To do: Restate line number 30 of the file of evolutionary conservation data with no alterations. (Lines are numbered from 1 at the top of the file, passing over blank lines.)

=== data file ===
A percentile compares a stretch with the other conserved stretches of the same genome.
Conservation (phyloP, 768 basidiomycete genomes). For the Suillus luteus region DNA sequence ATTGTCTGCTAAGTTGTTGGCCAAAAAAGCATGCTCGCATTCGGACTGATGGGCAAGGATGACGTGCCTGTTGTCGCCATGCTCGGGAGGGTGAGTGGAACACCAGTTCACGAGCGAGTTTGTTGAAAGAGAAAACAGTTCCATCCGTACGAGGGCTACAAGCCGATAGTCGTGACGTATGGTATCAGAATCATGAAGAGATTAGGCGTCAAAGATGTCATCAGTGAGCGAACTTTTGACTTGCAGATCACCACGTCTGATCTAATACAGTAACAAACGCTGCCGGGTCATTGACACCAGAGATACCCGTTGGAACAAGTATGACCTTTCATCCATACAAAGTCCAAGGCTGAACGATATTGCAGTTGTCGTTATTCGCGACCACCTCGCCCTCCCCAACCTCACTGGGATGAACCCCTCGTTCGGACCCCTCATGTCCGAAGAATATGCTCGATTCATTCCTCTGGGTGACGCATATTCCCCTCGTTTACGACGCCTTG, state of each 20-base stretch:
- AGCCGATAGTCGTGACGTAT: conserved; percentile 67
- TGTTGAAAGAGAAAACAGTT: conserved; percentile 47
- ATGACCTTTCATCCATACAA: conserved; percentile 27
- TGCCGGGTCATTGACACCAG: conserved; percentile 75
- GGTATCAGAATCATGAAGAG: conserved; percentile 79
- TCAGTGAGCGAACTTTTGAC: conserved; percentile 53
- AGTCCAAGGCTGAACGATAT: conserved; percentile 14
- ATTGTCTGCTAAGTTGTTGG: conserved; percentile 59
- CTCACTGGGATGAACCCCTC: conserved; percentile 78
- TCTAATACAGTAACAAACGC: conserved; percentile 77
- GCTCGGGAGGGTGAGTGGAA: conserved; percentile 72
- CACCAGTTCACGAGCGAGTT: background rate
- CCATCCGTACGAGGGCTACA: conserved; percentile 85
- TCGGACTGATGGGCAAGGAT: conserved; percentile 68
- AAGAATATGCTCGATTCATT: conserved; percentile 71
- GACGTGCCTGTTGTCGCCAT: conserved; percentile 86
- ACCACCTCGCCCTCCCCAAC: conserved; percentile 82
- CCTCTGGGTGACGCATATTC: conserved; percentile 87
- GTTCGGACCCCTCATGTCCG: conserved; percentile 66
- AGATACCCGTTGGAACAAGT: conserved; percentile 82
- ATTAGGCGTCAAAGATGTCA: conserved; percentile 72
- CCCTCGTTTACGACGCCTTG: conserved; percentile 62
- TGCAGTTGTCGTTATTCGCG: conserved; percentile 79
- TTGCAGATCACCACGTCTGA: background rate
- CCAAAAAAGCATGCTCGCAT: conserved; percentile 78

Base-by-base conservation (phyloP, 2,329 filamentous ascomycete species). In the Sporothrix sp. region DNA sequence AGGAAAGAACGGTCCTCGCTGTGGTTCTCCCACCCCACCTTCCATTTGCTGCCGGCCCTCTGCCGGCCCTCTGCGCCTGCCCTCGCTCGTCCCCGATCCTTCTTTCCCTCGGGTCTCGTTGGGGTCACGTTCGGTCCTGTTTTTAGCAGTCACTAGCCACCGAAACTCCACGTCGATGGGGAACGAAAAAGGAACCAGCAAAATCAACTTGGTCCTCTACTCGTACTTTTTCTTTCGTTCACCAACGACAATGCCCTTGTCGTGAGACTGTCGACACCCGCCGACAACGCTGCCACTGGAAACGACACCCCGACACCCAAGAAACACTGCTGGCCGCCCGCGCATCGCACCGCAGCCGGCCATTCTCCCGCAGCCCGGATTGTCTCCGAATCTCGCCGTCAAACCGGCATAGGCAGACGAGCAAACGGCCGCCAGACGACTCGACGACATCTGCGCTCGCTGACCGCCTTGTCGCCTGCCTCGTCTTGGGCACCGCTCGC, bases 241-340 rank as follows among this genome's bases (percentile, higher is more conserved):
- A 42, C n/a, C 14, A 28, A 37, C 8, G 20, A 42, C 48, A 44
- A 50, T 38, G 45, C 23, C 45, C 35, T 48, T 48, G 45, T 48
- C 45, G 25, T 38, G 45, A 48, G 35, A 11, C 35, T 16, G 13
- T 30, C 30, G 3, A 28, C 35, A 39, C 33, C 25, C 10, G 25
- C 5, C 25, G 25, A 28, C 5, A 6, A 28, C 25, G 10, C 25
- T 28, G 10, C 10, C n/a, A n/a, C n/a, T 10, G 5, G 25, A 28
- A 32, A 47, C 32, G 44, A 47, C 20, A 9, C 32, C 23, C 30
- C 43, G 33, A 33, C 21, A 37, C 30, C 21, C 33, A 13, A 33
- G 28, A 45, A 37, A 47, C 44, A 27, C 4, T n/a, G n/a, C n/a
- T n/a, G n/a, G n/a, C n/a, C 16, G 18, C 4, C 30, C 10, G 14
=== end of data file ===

- A 50, T 38, G 45, C 23, C 45, C 35, T 48, T 48, G 45, T 48